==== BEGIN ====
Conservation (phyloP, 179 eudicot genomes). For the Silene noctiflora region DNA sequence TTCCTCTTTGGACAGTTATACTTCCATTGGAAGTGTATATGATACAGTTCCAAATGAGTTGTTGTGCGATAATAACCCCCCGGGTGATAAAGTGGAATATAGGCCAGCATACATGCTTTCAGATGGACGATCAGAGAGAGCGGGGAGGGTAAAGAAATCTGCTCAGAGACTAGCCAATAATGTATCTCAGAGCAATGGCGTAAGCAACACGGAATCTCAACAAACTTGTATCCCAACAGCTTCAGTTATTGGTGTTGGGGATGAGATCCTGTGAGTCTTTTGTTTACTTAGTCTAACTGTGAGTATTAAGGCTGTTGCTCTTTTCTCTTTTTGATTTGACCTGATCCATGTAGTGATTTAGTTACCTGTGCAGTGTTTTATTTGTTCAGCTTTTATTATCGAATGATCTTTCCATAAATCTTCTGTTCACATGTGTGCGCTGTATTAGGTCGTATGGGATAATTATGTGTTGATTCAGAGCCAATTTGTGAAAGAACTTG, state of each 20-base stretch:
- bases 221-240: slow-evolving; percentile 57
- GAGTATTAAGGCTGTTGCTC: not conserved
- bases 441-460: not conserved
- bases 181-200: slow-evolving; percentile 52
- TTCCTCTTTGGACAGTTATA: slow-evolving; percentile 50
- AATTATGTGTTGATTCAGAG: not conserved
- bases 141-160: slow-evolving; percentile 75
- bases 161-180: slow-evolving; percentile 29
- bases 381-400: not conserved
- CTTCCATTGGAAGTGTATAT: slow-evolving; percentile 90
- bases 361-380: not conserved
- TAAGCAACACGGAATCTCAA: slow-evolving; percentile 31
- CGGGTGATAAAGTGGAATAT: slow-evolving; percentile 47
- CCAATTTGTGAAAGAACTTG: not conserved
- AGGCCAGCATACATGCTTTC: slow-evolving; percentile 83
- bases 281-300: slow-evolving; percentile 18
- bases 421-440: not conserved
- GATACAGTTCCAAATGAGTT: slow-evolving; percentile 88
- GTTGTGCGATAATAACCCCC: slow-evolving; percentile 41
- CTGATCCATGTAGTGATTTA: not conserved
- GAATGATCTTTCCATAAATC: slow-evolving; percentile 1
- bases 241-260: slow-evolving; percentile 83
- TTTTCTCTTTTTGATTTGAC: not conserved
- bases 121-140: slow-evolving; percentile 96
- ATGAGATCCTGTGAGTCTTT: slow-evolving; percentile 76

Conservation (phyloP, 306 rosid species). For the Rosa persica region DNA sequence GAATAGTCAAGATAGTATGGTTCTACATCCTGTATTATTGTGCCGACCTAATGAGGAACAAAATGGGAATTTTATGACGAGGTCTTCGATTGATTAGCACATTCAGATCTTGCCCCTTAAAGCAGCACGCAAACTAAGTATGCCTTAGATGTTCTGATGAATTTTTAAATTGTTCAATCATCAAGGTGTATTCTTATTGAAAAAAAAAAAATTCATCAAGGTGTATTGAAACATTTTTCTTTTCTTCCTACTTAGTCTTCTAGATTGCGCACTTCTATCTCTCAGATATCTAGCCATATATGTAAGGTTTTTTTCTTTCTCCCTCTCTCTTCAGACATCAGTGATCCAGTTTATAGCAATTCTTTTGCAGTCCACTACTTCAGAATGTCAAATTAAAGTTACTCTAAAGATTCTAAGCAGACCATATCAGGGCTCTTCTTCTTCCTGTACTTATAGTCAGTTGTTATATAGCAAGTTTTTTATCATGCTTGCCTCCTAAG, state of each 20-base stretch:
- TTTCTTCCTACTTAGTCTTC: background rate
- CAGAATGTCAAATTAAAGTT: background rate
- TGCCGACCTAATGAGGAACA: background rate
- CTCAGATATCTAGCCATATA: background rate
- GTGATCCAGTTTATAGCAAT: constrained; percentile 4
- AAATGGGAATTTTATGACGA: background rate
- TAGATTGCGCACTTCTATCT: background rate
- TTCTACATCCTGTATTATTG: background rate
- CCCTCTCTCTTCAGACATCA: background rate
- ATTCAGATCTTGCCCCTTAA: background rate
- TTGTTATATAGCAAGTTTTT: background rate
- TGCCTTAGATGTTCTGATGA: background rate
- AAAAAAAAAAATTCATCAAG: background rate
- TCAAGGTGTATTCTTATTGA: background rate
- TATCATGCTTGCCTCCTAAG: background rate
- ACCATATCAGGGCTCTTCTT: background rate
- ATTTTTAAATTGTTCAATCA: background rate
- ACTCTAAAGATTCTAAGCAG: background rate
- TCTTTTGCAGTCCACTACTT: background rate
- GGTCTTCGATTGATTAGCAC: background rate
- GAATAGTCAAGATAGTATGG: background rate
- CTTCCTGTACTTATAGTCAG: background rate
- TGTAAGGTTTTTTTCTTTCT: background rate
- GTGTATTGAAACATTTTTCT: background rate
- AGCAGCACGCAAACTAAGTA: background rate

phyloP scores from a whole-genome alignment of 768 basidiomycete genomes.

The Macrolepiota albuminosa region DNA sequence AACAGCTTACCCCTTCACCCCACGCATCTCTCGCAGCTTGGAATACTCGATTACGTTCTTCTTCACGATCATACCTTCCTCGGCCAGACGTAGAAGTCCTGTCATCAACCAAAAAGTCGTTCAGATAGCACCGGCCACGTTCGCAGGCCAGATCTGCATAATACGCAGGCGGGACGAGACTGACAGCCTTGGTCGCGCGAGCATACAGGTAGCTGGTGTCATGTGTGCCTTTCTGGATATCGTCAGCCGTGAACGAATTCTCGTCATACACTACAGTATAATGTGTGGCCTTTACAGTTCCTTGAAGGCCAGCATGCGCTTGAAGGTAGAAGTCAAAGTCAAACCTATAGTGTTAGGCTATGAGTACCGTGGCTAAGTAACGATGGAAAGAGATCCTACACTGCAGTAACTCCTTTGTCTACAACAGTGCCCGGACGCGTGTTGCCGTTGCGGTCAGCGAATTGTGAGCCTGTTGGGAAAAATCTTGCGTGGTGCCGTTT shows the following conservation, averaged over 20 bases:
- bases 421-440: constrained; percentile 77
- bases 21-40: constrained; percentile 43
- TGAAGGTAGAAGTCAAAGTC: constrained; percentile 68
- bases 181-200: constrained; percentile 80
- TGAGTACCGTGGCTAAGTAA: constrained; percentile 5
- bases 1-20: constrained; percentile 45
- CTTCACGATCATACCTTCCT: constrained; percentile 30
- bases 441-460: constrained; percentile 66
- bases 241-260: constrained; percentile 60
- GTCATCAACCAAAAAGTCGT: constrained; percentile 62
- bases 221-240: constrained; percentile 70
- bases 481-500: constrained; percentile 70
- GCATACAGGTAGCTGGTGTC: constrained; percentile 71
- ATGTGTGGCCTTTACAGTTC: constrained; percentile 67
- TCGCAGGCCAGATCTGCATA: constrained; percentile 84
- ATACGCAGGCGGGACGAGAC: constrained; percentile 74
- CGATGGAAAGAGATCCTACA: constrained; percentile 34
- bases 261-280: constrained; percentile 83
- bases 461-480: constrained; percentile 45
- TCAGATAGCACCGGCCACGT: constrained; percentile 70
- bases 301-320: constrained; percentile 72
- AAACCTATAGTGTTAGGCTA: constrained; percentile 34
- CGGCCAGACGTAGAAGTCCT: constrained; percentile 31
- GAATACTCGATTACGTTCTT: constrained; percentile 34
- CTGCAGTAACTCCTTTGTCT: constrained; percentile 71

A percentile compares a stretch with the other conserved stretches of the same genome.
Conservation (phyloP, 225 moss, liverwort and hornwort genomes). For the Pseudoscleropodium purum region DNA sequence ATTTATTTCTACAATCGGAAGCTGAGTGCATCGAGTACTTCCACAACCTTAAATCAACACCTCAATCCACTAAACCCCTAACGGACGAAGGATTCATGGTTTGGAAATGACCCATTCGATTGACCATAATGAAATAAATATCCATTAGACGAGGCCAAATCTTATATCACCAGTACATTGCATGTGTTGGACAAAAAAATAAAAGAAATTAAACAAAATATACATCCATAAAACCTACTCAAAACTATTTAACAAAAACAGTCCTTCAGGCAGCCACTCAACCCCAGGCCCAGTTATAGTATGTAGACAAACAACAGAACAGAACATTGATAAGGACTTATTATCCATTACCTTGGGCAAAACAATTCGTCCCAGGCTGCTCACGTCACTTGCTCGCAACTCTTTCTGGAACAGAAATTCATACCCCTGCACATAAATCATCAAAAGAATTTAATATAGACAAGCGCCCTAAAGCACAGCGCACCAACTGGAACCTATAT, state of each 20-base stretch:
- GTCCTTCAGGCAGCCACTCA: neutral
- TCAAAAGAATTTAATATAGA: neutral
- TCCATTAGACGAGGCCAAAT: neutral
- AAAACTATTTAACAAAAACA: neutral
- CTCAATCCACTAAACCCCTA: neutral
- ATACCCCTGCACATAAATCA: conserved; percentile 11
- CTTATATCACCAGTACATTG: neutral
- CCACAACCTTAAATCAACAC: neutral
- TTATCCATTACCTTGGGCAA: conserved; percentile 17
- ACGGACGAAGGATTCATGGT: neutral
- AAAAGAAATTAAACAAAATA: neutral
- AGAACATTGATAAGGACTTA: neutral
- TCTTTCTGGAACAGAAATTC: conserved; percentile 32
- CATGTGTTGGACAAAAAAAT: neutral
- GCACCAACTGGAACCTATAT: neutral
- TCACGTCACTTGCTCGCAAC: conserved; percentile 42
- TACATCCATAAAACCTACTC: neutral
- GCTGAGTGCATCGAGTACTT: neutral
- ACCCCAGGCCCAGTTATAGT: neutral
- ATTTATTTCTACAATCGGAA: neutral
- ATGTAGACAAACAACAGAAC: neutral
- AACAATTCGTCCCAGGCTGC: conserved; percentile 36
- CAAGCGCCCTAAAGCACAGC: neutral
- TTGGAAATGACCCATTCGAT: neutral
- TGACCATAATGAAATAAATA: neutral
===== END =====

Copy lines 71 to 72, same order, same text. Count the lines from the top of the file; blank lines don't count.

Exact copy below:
- CGATGGAAAGAGATCCTACA: constrained; percentile 34
- bases 261-280: constrained; percentile 83